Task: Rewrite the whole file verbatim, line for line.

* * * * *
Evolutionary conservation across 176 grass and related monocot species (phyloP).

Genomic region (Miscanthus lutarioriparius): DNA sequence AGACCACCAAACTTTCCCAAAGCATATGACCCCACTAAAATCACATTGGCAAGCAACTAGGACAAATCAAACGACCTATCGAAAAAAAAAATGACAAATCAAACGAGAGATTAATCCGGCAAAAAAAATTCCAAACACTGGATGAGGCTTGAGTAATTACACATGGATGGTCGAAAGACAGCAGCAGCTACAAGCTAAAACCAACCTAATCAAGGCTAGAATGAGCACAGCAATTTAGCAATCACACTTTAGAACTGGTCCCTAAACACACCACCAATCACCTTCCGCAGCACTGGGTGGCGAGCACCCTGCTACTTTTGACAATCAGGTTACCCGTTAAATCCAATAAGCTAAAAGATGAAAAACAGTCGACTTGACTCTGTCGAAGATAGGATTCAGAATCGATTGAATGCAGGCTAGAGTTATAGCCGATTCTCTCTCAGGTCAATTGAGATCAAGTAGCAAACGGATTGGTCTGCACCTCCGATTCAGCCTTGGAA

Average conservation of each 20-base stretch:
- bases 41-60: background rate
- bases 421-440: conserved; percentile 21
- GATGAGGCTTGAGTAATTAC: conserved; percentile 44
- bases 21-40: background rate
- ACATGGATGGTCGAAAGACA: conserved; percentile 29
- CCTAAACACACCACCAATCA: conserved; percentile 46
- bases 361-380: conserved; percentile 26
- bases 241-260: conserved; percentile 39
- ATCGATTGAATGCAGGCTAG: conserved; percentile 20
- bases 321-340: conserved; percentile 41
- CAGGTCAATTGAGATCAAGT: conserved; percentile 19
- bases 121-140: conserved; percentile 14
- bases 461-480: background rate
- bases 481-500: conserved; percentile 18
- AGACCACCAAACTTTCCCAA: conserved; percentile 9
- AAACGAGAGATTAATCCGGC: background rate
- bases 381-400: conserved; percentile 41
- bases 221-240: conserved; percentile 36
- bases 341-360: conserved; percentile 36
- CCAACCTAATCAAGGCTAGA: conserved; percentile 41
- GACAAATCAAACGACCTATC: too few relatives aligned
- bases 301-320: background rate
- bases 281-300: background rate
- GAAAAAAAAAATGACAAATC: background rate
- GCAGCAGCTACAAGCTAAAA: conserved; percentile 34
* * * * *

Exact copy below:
Evolutionary conservation across 176 grass and related monocot species (phyloP).

Genomic region (Miscanthus lutarioriparius): DNA sequence AGACCACCAAACTTTCCCAAAGCATATGACCCCACTAAAATCACATTGGCAAGCAACTAGGACAAATCAAACGACCTATCGAAAAAAAAAATGACAAATCAAACGAGAGATTAATCCGGCAAAAAAAATTCCAAACACTGGATGAGGCTTGAGTAATTACACATGGATGGTCGAAAGACAGCAGCAGCTACAAGCTAAAACCAACCTAATCAAGGCTAGAATGAGCACAGCAATTTAGCAATCACACTTTAGAACTGGTCCCTAAACACACCACCAATCACCTTCCGCAGCACTGGGTGGCGAGCACCCTGCTACTTTTGACAATCAGGTTACCCGTTAAATCCAATAAGCTAAAAGATGAAAAACAGTCGACTTGACTCTGTCGAAGATAGGATTCAGAATCGATTGAATGCAGGCTAGAGTTATAGCCGATTCTCTCTCAGGTCAATTGAGATCAAGTAGCAAACGGATTGGTCTGCACCTCCGATTCAGCCTTGGAA

Average conservation of each 20-base stretch:
- bases 41-60: background rate
- bases 421-440: conserved; percentile 21
- GATGAGGCTTGAGTAATTAC: conserved; percentile 44
- bases 21-40: background rate
- ACATGGATGGTCGAAAGACA: conserved; percentile 29
- CCTAAACACACCACCAATCA: conserved; percentile 46
- bases 361-380: conserved; percentile 26
- bases 241-260: conserved; percentile 39
- ATCGATTGAATGCAGGCTAG: conserved; percentile 20
- bases 321-340: conserved; percentile 41
- CAGGTCAATTGAGATCAAGT: conserved; percentile 19
- bases 121-140: conserved; percentile 14
- bases 461-480: background rate
- bases 481-500: conserved; percentile 18
- AGACCACCAAACTTTCCCAA: conserved; percentile 9
- AAACGAGAGATTAATCCGGC: background rate
- bases 381-400: conserved; percentile 41
- bases 221-240: conserved; percentile 36
- bases 341-360: conserved; percentile 36
- CCAACCTAATCAAGGCTAGA: conserved; percentile 41
- GACAAATCAAACGACCTATC: too few relatives aligned
- bases 301-320: background rate
- bases 281-300: background rate
- GAAAAAAAAAATGACAAATC: background rate
- GCAGCAGCTACAAGCTAAAA: conserved; percentile 34